The loss of crops is only one of the negative impacts of aflatoxins on the global economy. High medical costs and toxic effects on livestock due to aflatoxin exposures also devastate economies. Mitigating losses from aflatoxins, while also ensuring consumers are protected from contamination, is a delicate balance scientists and farmers are continually trying to achieve.

How are scientists working to combat aflatoxins?

Because crops can be contaminated with aflatoxins at any point during their lifecycle, control measures are required both pre- and post-harvest. The most effective, long-term solution to controlling pre-harvest aflatoxin contamination is through creating crops that can resist infection by the aflatoxin-producing fungi or prevent the fungi from producing the aflatoxins. This can be achieved through directed plant breeding genetic engineering of such resistant crops.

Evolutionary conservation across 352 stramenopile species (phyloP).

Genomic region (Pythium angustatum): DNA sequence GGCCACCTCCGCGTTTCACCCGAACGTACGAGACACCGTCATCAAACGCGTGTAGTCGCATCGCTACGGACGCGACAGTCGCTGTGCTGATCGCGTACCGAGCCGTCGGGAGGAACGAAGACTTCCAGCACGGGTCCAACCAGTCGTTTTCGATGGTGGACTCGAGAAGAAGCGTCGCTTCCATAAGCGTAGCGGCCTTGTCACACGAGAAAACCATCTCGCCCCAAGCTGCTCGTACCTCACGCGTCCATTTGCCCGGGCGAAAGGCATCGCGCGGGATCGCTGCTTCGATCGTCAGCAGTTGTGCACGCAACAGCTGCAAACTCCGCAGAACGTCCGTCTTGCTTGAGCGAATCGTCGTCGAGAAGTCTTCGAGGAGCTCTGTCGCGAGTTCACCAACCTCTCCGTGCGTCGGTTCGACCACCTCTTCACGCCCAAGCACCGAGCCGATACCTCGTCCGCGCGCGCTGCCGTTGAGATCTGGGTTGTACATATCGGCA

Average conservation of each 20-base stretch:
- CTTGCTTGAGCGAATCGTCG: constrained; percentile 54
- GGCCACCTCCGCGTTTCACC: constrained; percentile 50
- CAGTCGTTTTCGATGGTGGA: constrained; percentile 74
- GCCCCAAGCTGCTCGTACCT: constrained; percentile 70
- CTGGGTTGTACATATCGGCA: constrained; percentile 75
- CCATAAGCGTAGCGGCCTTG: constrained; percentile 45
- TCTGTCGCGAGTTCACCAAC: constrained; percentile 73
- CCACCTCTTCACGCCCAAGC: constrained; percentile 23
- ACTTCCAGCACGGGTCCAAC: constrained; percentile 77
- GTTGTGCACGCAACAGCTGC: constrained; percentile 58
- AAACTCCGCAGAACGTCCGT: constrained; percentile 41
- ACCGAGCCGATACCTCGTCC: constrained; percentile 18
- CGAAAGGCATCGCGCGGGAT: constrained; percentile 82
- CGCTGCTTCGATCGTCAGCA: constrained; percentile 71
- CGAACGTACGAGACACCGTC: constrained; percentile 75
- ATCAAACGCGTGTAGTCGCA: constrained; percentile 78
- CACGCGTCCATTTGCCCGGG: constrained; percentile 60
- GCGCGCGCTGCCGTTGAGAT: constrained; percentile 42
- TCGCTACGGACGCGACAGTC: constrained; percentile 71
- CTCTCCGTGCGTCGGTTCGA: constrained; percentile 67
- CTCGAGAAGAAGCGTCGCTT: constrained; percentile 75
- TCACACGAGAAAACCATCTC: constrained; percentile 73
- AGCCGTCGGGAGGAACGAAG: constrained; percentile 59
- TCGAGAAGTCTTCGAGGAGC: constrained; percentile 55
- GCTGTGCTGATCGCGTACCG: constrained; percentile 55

Interventions for preventing contamination after harvest include addressing adequate storage conditions such as proper moisture, temperature, and aeration, and avoiding excess mechanical and insect damage. Aflatoxins can be removed from contaminated foodstuffs using chemical decontamination or compounds called enterosorbents. 

At the HudsonAlpha Institute for Biotechnology, Josh Clevenger, PhD, and his lab are focused on identifying targets to mitigate aflatoxin-related crop loss and human exposure to aflatoxin. In the southern United States, peanuts are grown without water irrigation, relying on rainfall alone to water the crop. When conditions are hot and dry, aflatoxin-producing fungi will produce aflatoxin as a response to drought stress. Clevenger and his team think that increasing drought tolerance in peanuts can alleviate the drought stress on the developing seed and eliminate aflatoxin contamination.

The team are using genomics, as well as new computational technologies and breeding methods, to produce and deploy varieties of peanut that are both drought tolerant and resistant to aflatoxin. To do this, Clevenger and his team identify genetic sources of drought tolerance and low aflatoxin contamination, identify candidate variation that can be used to select for those traits, and integrate and validate those factors in valuable peanut varieties. The ultimate goal is to work towards providing genetic tools for breeders all over the world to deploy varieties that can maintain yield under drought stress and mitigate aflatoxin contamination.